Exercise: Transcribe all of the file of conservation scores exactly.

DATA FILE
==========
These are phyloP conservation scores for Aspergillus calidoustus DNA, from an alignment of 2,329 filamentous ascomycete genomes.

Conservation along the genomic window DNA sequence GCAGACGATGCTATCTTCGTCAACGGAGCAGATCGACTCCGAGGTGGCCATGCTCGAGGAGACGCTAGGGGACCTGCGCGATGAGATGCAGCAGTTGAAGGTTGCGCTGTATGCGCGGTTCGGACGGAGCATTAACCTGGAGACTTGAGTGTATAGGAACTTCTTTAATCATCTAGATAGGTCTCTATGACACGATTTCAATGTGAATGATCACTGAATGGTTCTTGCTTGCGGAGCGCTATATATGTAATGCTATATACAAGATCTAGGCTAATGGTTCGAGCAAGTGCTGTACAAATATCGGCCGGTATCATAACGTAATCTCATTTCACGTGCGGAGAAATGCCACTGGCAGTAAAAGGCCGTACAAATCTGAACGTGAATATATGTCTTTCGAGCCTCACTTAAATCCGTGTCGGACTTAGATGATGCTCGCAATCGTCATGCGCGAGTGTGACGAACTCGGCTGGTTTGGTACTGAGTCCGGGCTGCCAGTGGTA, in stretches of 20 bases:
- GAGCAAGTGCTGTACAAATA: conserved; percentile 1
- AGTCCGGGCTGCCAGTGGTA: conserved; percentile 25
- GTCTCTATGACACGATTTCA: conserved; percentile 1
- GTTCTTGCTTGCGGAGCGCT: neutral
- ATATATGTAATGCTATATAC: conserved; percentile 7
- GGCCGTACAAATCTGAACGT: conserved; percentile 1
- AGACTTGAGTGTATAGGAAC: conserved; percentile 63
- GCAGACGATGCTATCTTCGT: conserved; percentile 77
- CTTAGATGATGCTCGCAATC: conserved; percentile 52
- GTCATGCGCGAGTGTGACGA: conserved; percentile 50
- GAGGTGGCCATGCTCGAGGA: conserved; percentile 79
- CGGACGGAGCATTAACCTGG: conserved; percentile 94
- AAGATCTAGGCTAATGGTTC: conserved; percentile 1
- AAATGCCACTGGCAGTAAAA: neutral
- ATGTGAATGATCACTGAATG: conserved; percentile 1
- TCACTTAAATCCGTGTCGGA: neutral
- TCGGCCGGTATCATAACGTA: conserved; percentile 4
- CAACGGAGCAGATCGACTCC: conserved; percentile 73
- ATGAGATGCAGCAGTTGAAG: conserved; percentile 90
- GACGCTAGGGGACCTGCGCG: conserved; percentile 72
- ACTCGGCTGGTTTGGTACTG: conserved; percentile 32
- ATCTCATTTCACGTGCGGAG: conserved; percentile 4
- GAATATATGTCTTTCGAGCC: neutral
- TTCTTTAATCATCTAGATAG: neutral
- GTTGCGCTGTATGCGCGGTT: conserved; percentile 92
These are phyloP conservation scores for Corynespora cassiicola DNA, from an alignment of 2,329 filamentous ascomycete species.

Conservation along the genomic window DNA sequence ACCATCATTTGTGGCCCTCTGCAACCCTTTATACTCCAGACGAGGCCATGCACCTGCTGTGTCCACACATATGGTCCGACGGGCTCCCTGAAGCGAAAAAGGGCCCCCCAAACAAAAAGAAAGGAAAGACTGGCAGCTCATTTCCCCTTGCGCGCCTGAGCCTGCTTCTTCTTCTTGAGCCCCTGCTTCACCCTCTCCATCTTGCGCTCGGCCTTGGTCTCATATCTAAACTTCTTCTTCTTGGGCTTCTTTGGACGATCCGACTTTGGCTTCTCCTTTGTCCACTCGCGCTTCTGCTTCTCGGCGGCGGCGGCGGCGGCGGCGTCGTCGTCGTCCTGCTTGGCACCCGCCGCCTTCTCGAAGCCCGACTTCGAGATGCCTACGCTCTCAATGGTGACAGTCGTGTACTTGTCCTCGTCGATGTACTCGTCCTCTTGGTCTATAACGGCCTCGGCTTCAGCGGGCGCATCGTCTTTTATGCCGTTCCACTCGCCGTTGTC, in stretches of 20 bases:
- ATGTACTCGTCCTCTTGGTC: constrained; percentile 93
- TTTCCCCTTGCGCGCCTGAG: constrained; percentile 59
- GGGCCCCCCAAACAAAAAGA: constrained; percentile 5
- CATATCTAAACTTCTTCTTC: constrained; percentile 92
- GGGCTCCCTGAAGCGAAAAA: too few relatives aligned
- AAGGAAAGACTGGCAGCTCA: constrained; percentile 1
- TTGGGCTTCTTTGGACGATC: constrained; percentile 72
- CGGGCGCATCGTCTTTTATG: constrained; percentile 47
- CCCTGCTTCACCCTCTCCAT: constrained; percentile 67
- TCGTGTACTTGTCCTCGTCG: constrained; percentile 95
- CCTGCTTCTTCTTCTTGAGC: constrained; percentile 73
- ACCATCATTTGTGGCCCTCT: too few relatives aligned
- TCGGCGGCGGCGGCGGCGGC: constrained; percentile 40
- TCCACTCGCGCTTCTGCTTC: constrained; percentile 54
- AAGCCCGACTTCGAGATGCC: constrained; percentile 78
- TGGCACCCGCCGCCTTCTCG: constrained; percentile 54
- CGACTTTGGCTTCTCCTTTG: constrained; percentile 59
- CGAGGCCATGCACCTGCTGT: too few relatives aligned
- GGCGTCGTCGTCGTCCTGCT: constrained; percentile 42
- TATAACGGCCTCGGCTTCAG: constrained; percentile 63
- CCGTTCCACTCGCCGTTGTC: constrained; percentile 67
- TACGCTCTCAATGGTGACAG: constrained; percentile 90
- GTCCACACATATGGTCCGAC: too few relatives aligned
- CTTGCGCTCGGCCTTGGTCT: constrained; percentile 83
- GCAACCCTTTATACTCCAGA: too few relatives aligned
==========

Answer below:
These are phyloP conservation scores for Aspergillus calidoustus DNA, from an alignment of 2,329 filamentous ascomycete genomes.

Conservation along the genomic window DNA sequence GCAGACGATGCTATCTTCGTCAACGGAGCAGATCGACTCCGAGGTGGCCATGCTCGAGGAGACGCTAGGGGACCTGCGCGATGAGATGCAGCAGTTGAAGGTTGCGCTGTATGCGCGGTTCGGACGGAGCATTAACCTGGAGACTTGAGTGTATAGGAACTTCTTTAATCATCTAGATAGGTCTCTATGACACGATTTCAATGTGAATGATCACTGAATGGTTCTTGCTTGCGGAGCGCTATATATGTAATGCTATATACAAGATCTAGGCTAATGGTTCGAGCAAGTGCTGTACAAATATCGGCCGGTATCATAACGTAATCTCATTTCACGTGCGGAGAAATGCCACTGGCAGTAAAAGGCCGTACAAATCTGAACGTGAATATATGTCTTTCGAGCCTCACTTAAATCCGTGTCGGACTTAGATGATGCTCGCAATCGTCATGCGCGAGTGTGACGAACTCGGCTGGTTTGGTACTGAGTCCGGGCTGCCAGTGGTA, in stretches of 20 bases:
- GAGCAAGTGCTGTACAAATA: conserved; percentile 1
- AGTCCGGGCTGCCAGTGGTA: conserved; percentile 25
- GTCTCTATGACACGATTTCA: conserved; percentile 1
- GTTCTTGCTTGCGGAGCGCT: neutral
- ATATATGTAATGCTATATAC: conserved; percentile 7
- GGCCGTACAAATCTGAACGT: conserved; percentile 1
- AGACTTGAGTGTATAGGAAC: conserved; percentile 63
- GCAGACGATGCTATCTTCGT: conserved; percentile 77
- CTTAGATGATGCTCGCAATC: conserved; percentile 52
- GTCATGCGCGAGTGTGACGA: conserved; percentile 50
- GAGGTGGCCATGCTCGAGGA: conserved; percentile 79
- CGGACGGAGCATTAACCTGG: conserved; percentile 94
- AAGATCTAGGCTAATGGTTC: conserved; percentile 1
- AAATGCCACTGGCAGTAAAA: neutral
- ATGTGAATGATCACTGAATG: conserved; percentile 1
- TCACTTAAATCCGTGTCGGA: neutral
- TCGGCCGGTATCATAACGTA: conserved; percentile 4
- CAACGGAGCAGATCGACTCC: conserved; percentile 73
- ATGAGATGCAGCAGTTGAAG: conserved; percentile 90
- GACGCTAGGGGACCTGCGCG: conserved; percentile 72
- ACTCGGCTGGTTTGGTACTG: conserved; percentile 32
- ATCTCATTTCACGTGCGGAG: conserved; percentile 4
- GAATATATGTCTTTCGAGCC: neutral
- TTCTTTAATCATCTAGATAG: neutral
- GTTGCGCTGTATGCGCGGTT: conserved; percentile 92
These are phyloP conservation scores for Corynespora cassiicola DNA, from an alignment of 2,329 filamentous ascomycete species.

Conservation along the genomic window DNA sequence ACCATCATTTGTGGCCCTCTGCAACCCTTTATACTCCAGACGAGGCCATGCACCTGCTGTGTCCACACATATGGTCCGACGGGCTCCCTGAAGCGAAAAAGGGCCCCCCAAACAAAAAGAAAGGAAAGACTGGCAGCTCATTTCCCCTTGCGCGCCTGAGCCTGCTTCTTCTTCTTGAGCCCCTGCTTCACCCTCTCCATCTTGCGCTCGGCCTTGGTCTCATATCTAAACTTCTTCTTCTTGGGCTTCTTTGGACGATCCGACTTTGGCTTCTCCTTTGTCCACTCGCGCTTCTGCTTCTCGGCGGCGGCGGCGGCGGCGGCGTCGTCGTCGTCCTGCTTGGCACCCGCCGCCTTCTCGAAGCCCGACTTCGAGATGCCTACGCTCTCAATGGTGACAGTCGTGTACTTGTCCTCGTCGATGTACTCGTCCTCTTGGTCTATAACGGCCTCGGCTTCAGCGGGCGCATCGTCTTTTATGCCGTTCCACTCGCCGTTGTC, in stretches of 20 bases:
- ATGTACTCGTCCTCTTGGTC: constrained; percentile 93
- TTTCCCCTTGCGCGCCTGAG: constrained; percentile 59
- GGGCCCCCCAAACAAAAAGA: constrained; percentile 5
- CATATCTAAACTTCTTCTTC: constrained; percentile 92
- GGGCTCCCTGAAGCGAAAAA: too few relatives aligned
- AAGGAAAGACTGGCAGCTCA: constrained; percentile 1
- TTGGGCTTCTTTGGACGATC: constrained; percentile 72
- CGGGCGCATCGTCTTTTATG: constrained; percentile 47
- CCCTGCTTCACCCTCTCCAT: constrained; percentile 67
- TCGTGTACTTGTCCTCGTCG: constrained; percentile 95
- CCTGCTTCTTCTTCTTGAGC: constrained; percentile 73
- ACCATCATTTGTGGCCCTCT: too few relatives aligned
- TCGGCGGCGGCGGCGGCGGC: constrained; percentile 40
- TCCACTCGCGCTTCTGCTTC: constrained; percentile 54
- AAGCCCGACTTCGAGATGCC: constrained; percentile 78
- TGGCACCCGCCGCCTTCTCG: constrained; percentile 54
- CGACTTTGGCTTCTCCTTTG: constrained; percentile 59
- CGAGGCCATGCACCTGCTGT: too few relatives aligned
- GGCGTCGTCGTCGTCCTGCT: constrained; percentile 42
- TATAACGGCCTCGGCTTCAG: constrained; percentile 63
- CCGTTCCACTCGCCGTTGTC: constrained; percentile 67
- TACGCTCTCAATGGTGACAG: constrained; percentile 90
- GTCCACACATATGGTCCGAC: too few relatives aligned
- CTTGCGCTCGGCCTTGGTCT: constrained; percentile 83
- GCAACCCTTTATACTCCAGA: too few relatives aligned